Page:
White House senior adviser Jared Kushner has talked with incoming U.S. National Security Advisor Jake Sullivan about the Trump administration’s Mideast policies, U.S. Ambassador to Israel David Friedman told the Knesset’s foreign relations committee in a closed hearing on Monday, reported Axios.

According to the report, Friedman said Kushner briefed Sullivan two weeks ago about the Abraham Accords that normalized ties between Israel, and the United Arab Emirates and Bahrain, with Sudan and Morocco signing on later.

Biden has said that he would build upon the progress made under the normalization deals with Israel.

Additionally, according to the Axios report, Friedman told the committee what Israel should expect from the incoming Biden administration such as pressing the Jewish state on West Bank settlements, resuming U.S. assistance to the Palestinian Authority and pressing Israel on its ties with China—an issue that the Trump administration has also done.

Friedman also said President-elect Joe Biden would likely attempt to re-enter the 2015 Iran nuclear deal, according to the report, if Iran returns to compliance, followed by negotiations addressing issues such as Iran’s ballistic-missile testing and regional aggression.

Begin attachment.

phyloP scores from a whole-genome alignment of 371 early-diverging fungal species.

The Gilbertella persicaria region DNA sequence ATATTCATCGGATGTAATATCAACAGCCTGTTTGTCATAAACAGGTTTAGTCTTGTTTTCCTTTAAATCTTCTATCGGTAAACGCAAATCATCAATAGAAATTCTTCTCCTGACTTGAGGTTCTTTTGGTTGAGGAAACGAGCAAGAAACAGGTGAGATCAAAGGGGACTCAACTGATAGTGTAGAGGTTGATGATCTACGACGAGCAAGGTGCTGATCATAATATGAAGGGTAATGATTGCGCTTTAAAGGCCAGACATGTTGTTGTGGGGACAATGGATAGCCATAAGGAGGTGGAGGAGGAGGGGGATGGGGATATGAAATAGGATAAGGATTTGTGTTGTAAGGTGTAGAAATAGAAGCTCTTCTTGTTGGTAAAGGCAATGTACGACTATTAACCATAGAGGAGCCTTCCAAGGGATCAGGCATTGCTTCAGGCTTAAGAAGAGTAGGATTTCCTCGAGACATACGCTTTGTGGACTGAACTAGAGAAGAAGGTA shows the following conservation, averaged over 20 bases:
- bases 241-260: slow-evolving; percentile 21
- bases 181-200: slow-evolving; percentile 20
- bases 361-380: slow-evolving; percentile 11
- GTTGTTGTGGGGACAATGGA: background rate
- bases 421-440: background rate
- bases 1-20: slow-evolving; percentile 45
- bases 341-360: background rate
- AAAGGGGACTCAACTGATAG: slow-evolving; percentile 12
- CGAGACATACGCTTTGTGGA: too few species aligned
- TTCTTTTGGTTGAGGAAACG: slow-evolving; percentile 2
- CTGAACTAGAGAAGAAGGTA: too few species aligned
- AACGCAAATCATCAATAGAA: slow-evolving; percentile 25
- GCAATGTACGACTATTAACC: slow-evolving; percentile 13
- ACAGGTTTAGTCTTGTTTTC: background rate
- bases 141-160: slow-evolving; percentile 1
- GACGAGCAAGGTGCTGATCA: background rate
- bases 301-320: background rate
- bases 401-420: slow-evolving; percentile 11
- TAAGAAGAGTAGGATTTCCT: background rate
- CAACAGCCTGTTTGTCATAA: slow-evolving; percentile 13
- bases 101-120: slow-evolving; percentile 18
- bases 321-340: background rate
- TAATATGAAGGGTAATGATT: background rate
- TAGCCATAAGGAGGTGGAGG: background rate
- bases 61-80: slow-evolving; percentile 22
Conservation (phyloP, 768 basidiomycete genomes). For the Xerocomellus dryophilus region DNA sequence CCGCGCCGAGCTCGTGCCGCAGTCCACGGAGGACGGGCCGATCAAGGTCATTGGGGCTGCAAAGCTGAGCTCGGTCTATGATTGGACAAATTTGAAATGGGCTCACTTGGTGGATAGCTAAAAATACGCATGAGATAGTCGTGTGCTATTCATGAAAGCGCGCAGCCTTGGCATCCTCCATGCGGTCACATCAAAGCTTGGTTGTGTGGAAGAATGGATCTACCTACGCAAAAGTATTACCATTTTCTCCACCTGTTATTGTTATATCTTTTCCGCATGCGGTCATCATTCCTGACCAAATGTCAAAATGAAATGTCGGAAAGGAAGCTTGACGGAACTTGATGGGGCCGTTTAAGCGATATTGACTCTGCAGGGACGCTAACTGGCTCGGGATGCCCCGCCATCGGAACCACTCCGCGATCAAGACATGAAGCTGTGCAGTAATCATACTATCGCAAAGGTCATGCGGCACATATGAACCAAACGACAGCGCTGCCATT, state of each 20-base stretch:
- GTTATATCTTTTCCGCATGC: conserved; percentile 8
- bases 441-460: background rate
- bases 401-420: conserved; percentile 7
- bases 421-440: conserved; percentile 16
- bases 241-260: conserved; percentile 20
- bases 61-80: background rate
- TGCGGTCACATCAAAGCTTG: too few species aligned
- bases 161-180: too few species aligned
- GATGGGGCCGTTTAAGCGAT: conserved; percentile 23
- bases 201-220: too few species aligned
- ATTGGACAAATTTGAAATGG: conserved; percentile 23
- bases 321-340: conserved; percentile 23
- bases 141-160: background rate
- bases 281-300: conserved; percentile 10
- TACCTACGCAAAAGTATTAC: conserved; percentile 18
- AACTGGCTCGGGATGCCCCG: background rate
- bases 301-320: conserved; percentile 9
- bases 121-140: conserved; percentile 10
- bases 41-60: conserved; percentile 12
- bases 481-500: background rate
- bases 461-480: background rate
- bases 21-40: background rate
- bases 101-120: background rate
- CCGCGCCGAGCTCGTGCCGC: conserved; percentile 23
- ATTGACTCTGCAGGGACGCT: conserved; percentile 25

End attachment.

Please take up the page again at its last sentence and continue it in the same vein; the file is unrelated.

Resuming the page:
Friedman also expressed concern over the possible influence John Kerry and Susan Rice may have in the Biden administration as it pertains to Iran, even though the former U.S. secretary of state and U.S. national security advisor, respectively, will have portfolios that have little to do with Tehran, according to the Axios report.

Moreover, Friedman said Biden shouldn’t roll back Trump’s policies on Jerusalem and the Golan Heights, according to the report.

Biden has said that he would keep the U.S. embassy in Jerusalem, where it has been since it was relocated from Tel Aviv in May 2018, five months after U.S. President Donald Trump recognized Jerusalem as Israel’s capital. While Biden hasn’t said whether he would reverse the U.S. recognition of Israel’s sovereignty over the Golan Heights, a senior Biden campaign official told JNS before the election that he would likely not undo the embassy move.

Friedman did criticize Trump’s relationship with Turkish President Recep Tayyip Erdoğan, which the ambassador characterized as “too warm,” saying Biden would be tough on Turkey, according to the report.


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